arduino turns on through I/O

Hi,
My arduino uno just started turning on when i plug 5v into IO and gnd to gnd......y?
Am trying to put input into one of the pins, but it just turns arduino on.
Nothing else connected except 5v and it does the same thing. Please help!
Thanks
Dylan

Yes it will, it is called parasitic powering and can damage your arduino.
Never put a powered input on an unpowered chip. That is a universal rule with electronics.

Ok i never thought it was possible lol
So if i have the board powered the input pin is still not working

If there is any chance of inputs being high while the board is powered off you need
to add about 10k+ resistor in series to limit the current and avoid burning out the input
protection diodes.

Pushing a lot of current into an input protection diode is the most likely way to send
a CMOS chip into latch-up, which can cook the whole chip quite quickly if enough current
is available.

CMOS outputs are also protected with diodes so don't back-power through them either!

The normal function of the diodes is to protect against small static discharges when the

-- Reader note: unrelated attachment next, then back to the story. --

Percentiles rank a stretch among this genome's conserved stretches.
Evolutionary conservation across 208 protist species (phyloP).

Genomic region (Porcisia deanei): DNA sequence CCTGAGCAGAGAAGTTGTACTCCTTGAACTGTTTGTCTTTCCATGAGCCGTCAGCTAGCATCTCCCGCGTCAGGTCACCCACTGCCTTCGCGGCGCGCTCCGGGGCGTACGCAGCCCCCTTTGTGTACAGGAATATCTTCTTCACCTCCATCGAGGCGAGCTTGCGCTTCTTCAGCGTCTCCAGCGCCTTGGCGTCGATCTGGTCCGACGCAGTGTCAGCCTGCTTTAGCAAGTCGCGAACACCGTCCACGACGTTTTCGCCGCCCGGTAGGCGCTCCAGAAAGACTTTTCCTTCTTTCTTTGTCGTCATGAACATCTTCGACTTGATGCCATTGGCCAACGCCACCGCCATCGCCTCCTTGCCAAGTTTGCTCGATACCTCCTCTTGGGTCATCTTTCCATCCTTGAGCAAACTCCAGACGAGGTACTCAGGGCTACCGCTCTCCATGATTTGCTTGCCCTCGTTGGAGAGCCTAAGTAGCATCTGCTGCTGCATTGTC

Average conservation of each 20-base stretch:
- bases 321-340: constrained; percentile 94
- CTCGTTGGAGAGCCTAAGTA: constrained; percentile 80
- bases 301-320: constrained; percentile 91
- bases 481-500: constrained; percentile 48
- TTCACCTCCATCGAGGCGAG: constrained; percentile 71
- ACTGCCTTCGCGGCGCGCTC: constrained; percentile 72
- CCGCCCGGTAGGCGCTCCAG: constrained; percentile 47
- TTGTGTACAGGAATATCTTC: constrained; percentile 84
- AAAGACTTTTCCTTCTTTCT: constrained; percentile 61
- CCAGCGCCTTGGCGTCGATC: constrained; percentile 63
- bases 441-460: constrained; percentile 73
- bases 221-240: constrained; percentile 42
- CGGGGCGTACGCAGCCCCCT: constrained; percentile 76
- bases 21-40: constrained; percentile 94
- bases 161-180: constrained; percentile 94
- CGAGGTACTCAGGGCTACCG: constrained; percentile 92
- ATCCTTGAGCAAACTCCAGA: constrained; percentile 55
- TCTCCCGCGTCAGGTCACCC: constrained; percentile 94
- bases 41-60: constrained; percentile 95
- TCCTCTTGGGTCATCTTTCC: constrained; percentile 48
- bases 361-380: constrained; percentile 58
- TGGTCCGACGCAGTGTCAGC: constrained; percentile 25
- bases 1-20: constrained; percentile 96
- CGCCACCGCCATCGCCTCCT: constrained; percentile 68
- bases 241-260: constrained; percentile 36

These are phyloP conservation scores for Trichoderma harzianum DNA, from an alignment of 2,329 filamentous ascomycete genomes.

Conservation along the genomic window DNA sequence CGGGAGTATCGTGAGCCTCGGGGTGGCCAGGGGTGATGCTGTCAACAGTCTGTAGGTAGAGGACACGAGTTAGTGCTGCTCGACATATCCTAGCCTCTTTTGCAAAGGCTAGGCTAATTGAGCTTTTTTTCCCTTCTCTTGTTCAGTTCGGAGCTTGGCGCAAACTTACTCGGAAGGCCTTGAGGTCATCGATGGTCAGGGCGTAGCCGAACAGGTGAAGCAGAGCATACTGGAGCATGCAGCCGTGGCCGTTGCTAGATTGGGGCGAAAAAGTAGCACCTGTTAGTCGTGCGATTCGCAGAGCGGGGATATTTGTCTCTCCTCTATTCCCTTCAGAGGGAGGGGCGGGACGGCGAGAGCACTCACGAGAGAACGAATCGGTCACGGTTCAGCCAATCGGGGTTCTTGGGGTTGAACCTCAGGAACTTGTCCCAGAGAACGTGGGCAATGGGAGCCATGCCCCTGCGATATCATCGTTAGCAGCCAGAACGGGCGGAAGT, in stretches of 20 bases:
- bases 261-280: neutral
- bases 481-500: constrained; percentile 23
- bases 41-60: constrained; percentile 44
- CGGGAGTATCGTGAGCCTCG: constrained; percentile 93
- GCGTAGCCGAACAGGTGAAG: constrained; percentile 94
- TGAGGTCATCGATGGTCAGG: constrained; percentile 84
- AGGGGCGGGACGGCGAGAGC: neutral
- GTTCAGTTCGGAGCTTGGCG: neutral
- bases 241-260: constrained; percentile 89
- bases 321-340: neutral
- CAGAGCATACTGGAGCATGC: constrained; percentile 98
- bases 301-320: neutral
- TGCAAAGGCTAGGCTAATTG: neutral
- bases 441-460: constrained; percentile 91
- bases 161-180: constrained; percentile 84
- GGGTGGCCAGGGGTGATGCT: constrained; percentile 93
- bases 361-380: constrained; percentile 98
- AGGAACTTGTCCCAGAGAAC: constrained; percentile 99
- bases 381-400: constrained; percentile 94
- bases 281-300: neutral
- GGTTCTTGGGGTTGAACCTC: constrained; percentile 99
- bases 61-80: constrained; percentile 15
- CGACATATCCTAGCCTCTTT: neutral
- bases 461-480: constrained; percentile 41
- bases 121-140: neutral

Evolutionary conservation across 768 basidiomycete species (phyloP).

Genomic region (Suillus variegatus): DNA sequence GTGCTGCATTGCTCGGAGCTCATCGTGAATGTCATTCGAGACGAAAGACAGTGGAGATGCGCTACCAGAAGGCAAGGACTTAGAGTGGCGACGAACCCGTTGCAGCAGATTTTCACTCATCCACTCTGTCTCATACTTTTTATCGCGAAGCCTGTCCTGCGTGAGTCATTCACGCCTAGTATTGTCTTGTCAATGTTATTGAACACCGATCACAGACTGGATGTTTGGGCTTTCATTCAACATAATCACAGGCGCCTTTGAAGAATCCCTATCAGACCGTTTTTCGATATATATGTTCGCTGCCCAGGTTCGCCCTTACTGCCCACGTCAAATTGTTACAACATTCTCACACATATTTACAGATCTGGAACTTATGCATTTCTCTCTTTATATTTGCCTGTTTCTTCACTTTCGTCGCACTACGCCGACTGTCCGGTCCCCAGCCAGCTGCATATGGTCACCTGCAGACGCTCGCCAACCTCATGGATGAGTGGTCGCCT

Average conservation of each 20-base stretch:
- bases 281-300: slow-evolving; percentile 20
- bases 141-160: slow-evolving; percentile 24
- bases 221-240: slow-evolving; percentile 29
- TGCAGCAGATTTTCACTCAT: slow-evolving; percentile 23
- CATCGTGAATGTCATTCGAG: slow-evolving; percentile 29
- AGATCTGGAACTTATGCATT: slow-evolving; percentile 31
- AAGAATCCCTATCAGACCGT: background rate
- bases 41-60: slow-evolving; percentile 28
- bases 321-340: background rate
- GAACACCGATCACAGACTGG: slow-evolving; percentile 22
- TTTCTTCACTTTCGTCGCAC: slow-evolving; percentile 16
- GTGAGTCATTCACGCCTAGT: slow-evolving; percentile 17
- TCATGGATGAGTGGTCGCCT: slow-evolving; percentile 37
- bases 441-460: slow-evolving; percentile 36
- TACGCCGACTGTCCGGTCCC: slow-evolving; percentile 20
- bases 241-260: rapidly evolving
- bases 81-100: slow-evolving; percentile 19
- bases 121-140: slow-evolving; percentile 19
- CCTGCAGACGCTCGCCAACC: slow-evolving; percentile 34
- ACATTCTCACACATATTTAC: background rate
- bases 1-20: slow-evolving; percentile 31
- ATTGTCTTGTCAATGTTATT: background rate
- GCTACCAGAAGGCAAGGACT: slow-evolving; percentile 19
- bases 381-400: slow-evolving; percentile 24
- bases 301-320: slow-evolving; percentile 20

circuitry is handled by people wearing nylon(!). They cannot sustain large currents.

Alright now i am a little confused. Well from so far my board seems fine and i won't put 5v into pins without board on. It seems like its working thx

What i have is 3 servos controlled by arduino and using raspberry pi as input to arduino io pins. I need to get a 3v3 to 5v converter for gpio to arduino input. Using this as a sentry gun for airsoft with laser and webcam. Thanks!

I need to get a 3v3 to 5v converter for gpio to arduino input.

It should work without although it is slightly under the specified voltage to be recognised as a voltage high.
Two solutions:-

  1. Use the arduino’s analogue inputs to get the signals.
  2. Use a simple transistor to boost the voltage. (this will invert the signal but you can easily cope with this in the software )

Actually the ATmega's input thresholds are 0.3 and 0.6Vcc, ie 1.5 and 3.0V, so 3.3V
signals will be recognised as HIGH, but with reduced noise margin and lower speeds
when significant stray capacitance is involved